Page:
Bill DeArango (1921-2005) played jazz guitar. Bill DeArango collaborated with the greatest jazz musicians of the 1940's such as Ben Webster, Dizzy Gillespie, Charlie Parker, Eddie Davis, Red Norvo, Sarah Vaughan, Charlie Ventura, and Coleman Hawkins. This website is a tribute to Bill DeArango and the spirit which he instilled in the successive generations of musicians, artists and admirers who were fortunate enough to know and be inspired by him. The goal of this website is to provide a living testimony to the vast and unique contributions of Bill DeArango, a remarkably gifted musician by virtue of both the music he created as well as the manner in which he challenged and motivated others to fulfill their greatest potential.

The official Bill DeArango website contains music clips (mp3), recordings, discography, photos, interviews, news articles, pictures, and a message board (forum.) I encourage everyone to explore these resources fully. Also, if you knew Bill, studied with him, played or recorded with him and have a particular memory that you would like to share, please post it to the forum. It is my hope that this site will continue to evolve dynamically -allowing anyone who chooses to contribute to become an equal partner in a living document.

Bill was born in Cleveland, Ohio in 1920. He gained national prominence after bursting onto New York’s 52nd Street jazz scene in 1944. There he found an immediate home with the musicians taking jazz in bold new directions. A seminal innovator on the guitar, he was known for his lightning-fast runs and for playing cascades of single notes that matched the speed and complexity of the saxophonists and pianists after whom he modeled his playing.He was one of the few guitarists who were part of the revolutionary bebop movement led by saxophonist Charlie Parker and trumpeter Dizzy Gillespie.In 1946, Esquire magazine selected Bill for its ''All-American Jazz Band" and praised his ''fleet, fevered single-string solo work."He was in steady demand in nightclubs and recording studios in the mid-1940s and was a member of saxophonist Ben Webster's group from 1945 to 1947.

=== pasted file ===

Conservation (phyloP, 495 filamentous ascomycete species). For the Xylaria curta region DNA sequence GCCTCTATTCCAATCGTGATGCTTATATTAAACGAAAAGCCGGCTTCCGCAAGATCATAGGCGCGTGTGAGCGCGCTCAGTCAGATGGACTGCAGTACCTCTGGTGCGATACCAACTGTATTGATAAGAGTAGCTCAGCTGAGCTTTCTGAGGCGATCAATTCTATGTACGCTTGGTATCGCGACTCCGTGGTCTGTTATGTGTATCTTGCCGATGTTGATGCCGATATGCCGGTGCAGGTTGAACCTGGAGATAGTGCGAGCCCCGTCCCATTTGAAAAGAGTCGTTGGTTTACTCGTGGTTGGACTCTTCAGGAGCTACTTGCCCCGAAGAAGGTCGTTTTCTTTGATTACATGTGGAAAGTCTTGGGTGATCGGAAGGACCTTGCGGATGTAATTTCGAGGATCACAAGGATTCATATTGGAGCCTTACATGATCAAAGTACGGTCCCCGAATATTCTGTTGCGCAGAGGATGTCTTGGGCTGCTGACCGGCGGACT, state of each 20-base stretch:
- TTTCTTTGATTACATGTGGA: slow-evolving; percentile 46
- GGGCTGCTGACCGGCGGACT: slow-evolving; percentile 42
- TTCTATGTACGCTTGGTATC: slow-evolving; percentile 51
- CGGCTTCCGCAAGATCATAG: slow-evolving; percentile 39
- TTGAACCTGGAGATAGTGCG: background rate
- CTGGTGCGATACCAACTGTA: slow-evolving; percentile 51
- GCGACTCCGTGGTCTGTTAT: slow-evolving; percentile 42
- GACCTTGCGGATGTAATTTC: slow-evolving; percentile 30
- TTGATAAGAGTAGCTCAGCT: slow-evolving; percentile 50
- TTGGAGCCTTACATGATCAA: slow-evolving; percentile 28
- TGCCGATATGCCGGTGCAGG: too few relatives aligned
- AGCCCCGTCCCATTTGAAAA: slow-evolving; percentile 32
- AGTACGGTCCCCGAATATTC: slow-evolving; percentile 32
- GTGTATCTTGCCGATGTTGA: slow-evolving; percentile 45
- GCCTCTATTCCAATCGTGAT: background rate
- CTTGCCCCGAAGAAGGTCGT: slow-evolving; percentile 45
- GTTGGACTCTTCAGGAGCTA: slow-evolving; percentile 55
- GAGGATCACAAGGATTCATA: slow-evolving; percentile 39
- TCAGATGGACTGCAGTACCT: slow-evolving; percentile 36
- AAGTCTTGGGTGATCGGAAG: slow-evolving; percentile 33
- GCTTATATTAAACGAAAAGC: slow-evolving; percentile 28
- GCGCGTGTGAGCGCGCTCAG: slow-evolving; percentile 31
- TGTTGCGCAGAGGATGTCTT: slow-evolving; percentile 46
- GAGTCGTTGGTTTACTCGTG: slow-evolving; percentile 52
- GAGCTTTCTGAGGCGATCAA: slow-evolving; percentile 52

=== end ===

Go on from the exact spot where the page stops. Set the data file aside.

He led his own group as well, recording with an array of jazz stars.As he was gaining prominence as one of the premier guitarists of the bebop era, he grew irritated with increasing commercial pressures in music and abruptly left New York in 1948, returning to his native Cleveland.

In 1954, Bill returned to New York to record an LP of jazz standards for EmArcy. The musicians on the date included Teddy Kotick on bass, Art Mardigan on drums, and Johnny Williams on piano - truly one of the great rhythm sections of all time. Bill’s playing showed his ongoing commitment to the evolution of his craft. Refusing to rely on cliches or rest on past achievements, his approach was fresh, articulate and contemporary. Bill continued to perform in Cleveland embarking on a long time collaboration with pianist Bill Dinasco (also known for his work with Jim Hall). In the early’70s, Bill worked with saxophonist Ernie Krivda, and drummer Skip Hadden in concert performances opening for touring national jazz acts at the legendary Smiling Dog Saloon. Bill was driven to innovate. He wanted his sound to be a reflection of the contemporary world around him. He embraced technology using powerful amplifiers and solid body guitars that were better suited to playing at loud volumes. Influenced by Jimi Hendrix and the electronic explorations of Miles Davis, he attached a wah-wah pedal to his guitar to further extend his range of expression. Bill’s incredible virtuosity, cutting edge style and telepathic interplay with Ernie Krivda and Skip Hadden couldn’t help but draw the attention of all who saw and heard them. Many artists who performed there at the time still remember it well.